Friday 22 March 2024

2023 season highlights

With the new season nearly upon us, here are some of the 2023 highlights:

In 2023 there was fine weather in May and early June, which gave way to a generally disappointing July and August, with fine sunny days at a premium. At least there were no issues with sites drying out this year! For VC23 only, there were about 1230 records which is another all-time high. 

The early season was notable for Common Clubtail sightings, with 39 records between 4 May and 15 June, including an unprecedented report of 27 adults and 11 exuviae along a short stretch of the Thames downstream from Clifton Hampden! There were also reports from well upstream at Rushey Lock, Tadpole Bridge and Chimney Meadows, where this species is only rarely encountered. 

Common Clubtail © Wayne Bull

Another early season speciality of national conservation concern, the Variable Damselfly, is hanging on in the county with just two records from the Barton Fields/Radley Lakes area.  

Variable Damselfly © Ian Lewington

Now that Wayne Bull is on the look-out in the north of the county, there were again good numbers (12+) of Downy Emerald seen at Rousham Lake, with smaller numbers seen at just 4 other sites. 

Downy Emerald © Wayne Bull

Unlike in 2022, regrettably there were no further sightings of Scarce Chasers along the River Thames north of Shillingford, or elsewhere, so this species remains very rare in the county.

Following their discovery in 2020, Scarce Blue-tailed Damselflies were again reported from stormwater ponds at Longford Park, Banbury and Didcot, but in smaller numbers than previously. These sites are becoming increasingly overgrown and may well soon become unsuitable for this species. However, with large numbers of stormwater ponds appearing all over the county there is a good chance of the species relocating to more suitable habitat. Whether or not they can be located is another matter! 

Scarce Blue-tailed Damselfly [focus stacked] © Stephen Burch

Emerald Damselfly is becoming an increasingly scarce species in the county with reports of small numbers from just nine sites scattered across the county.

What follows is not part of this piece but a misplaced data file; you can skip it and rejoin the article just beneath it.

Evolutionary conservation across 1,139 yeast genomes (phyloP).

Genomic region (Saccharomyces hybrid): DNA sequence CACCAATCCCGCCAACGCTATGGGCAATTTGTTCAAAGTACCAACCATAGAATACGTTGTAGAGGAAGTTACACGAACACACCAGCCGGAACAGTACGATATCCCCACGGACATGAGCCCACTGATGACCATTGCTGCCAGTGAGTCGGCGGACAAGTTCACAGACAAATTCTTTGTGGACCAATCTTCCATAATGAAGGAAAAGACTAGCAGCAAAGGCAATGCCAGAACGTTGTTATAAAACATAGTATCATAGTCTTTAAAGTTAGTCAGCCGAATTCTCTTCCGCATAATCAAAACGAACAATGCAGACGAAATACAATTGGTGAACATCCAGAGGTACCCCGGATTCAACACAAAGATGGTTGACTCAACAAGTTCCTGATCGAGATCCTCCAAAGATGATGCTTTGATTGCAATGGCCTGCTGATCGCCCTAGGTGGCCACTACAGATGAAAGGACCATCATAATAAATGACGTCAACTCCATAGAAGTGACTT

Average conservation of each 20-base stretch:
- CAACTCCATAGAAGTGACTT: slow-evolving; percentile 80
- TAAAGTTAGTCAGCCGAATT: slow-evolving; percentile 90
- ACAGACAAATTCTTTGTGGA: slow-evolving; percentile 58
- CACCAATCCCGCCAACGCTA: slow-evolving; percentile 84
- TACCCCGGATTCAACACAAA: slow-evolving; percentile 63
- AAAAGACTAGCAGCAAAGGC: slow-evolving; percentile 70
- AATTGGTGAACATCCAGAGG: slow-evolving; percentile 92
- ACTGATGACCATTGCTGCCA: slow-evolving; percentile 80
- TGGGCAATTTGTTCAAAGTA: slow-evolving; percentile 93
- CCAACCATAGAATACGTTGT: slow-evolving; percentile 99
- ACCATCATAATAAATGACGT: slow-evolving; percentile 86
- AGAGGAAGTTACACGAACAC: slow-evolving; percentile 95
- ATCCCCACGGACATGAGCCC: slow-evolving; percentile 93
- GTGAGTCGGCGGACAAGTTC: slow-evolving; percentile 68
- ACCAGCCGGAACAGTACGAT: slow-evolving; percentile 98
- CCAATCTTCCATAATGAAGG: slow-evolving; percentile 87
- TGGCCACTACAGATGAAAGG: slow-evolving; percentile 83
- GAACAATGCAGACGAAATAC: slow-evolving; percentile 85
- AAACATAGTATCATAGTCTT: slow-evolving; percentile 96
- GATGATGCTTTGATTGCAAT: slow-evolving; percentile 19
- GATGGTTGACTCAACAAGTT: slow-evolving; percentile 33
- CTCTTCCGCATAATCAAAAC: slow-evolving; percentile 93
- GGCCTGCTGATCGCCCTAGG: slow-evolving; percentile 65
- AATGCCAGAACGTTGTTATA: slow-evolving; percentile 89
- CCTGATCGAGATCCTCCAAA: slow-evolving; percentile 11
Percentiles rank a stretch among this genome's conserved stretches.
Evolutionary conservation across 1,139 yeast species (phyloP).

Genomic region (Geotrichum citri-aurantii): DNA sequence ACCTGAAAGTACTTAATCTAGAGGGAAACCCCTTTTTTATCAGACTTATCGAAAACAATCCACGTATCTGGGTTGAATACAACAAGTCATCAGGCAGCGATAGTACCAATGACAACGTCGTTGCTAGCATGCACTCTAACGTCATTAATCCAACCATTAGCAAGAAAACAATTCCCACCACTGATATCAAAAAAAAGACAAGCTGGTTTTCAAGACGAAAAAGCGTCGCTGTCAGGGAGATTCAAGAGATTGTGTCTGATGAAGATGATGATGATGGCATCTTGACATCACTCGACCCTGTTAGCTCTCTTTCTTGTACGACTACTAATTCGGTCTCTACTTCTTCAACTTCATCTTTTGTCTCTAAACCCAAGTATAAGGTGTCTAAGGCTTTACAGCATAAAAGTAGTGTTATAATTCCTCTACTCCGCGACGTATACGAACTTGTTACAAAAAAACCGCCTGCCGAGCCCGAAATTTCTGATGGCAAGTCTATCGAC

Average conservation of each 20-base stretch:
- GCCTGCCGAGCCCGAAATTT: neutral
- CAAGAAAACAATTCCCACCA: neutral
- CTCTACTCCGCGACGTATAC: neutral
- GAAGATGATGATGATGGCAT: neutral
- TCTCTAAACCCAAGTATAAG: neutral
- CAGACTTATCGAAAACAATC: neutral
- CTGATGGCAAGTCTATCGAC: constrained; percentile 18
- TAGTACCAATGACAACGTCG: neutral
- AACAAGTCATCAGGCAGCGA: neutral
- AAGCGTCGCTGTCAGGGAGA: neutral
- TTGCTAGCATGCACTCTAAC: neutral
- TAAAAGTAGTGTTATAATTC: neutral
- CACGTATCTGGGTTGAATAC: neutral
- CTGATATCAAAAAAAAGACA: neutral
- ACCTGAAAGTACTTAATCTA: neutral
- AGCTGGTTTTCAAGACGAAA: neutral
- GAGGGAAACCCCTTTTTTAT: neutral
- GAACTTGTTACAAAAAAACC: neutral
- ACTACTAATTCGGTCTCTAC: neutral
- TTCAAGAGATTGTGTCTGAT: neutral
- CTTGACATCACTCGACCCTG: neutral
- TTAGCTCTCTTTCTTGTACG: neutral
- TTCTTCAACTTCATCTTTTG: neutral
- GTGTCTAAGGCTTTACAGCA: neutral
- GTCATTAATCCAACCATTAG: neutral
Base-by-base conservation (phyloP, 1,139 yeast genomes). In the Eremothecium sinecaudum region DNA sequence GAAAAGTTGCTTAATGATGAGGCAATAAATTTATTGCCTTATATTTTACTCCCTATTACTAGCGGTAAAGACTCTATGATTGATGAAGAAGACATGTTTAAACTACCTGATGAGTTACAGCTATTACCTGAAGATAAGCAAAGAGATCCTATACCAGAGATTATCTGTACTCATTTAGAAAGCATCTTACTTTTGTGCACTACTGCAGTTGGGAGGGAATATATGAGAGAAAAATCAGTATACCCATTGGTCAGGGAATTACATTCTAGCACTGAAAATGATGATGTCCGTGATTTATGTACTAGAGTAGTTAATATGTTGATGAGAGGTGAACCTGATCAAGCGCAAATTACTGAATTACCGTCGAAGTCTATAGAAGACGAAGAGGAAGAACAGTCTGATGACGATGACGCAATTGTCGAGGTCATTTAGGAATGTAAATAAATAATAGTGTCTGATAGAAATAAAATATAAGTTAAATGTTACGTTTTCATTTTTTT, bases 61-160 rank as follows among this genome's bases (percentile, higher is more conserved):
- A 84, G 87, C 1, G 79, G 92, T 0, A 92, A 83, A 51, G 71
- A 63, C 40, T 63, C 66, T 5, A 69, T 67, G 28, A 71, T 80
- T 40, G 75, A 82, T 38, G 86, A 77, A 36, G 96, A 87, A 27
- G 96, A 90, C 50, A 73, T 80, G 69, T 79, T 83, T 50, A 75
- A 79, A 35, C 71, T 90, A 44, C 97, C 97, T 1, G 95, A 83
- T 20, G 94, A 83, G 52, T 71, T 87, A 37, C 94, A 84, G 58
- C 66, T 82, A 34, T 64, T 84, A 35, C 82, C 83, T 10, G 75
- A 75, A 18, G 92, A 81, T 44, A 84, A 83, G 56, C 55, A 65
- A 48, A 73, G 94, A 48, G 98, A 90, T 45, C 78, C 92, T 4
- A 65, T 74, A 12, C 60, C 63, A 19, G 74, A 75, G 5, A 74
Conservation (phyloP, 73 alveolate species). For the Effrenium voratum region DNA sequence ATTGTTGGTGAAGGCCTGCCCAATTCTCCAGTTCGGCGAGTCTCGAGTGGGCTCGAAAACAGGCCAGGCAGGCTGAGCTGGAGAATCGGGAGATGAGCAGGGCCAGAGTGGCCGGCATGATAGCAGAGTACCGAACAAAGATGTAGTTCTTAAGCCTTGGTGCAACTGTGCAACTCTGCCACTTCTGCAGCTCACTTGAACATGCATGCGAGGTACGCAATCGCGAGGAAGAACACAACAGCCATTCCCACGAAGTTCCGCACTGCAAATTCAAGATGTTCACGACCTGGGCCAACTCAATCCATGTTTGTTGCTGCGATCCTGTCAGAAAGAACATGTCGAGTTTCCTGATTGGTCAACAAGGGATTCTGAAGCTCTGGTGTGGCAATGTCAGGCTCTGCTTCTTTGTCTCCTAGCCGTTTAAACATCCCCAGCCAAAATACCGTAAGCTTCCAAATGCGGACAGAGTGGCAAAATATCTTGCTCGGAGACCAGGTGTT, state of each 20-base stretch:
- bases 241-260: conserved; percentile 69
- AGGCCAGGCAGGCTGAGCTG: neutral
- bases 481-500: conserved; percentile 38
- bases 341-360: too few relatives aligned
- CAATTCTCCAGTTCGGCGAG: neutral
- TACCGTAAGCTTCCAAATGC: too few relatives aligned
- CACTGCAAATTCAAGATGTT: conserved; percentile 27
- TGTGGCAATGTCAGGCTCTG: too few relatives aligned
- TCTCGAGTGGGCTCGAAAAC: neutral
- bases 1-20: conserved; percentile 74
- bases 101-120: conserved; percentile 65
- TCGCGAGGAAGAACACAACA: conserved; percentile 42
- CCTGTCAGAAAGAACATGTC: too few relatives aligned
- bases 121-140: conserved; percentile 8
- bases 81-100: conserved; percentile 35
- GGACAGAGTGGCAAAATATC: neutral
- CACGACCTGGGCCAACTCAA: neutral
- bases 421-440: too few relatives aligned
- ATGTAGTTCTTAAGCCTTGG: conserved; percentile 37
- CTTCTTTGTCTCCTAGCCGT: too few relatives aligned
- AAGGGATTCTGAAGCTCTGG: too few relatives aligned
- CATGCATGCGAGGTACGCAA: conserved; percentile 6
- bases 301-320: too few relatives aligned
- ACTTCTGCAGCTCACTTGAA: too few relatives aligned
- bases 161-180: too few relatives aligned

One of the main highlights of the season was the highest number of Southern Migrant Hawker sightings since the discovery of the species in 2020. Last year there were only two records of mature adults but this year there were 20 reports both from Otmoor and, thanks to Gareth Casburn for his initial sighting, a nearby new site – Whitecross Green Wood. At this latter site, sightings were far more reliable than on Otmoor and a potential breeding pool was located with males holding territory.   

Southern Migrant Hawker © Stephen Burch

The Cothill BBOWT transect surveys for Southern Damselflies and Keeled Skimmer showed smaller daily counts than the record numbers seen last year, probably due to the poorer weather. It was of some concern that there no transect survey reports of Small Red Damselfly, with only 2 records from the adjacent Cothill Fen NNR.

Small Red-eyed Damselfly continued its recent range expansion but with reduced numbers probably due to the mixed weather. A late-season highlight was the continued spread of Willow Emerald Damselfly, although the rate of increase appears to have slowed following its dramatic expansion last year. 

Willow Emerald Damselfly [focus stacked] © Stephen Burch

The last records were of Common Darters near Wantage and Lockinge on 23 November. 

Over the year, 29 species were recorded.

Stephen Burch, Oxfordshire Dragonfly Recorder

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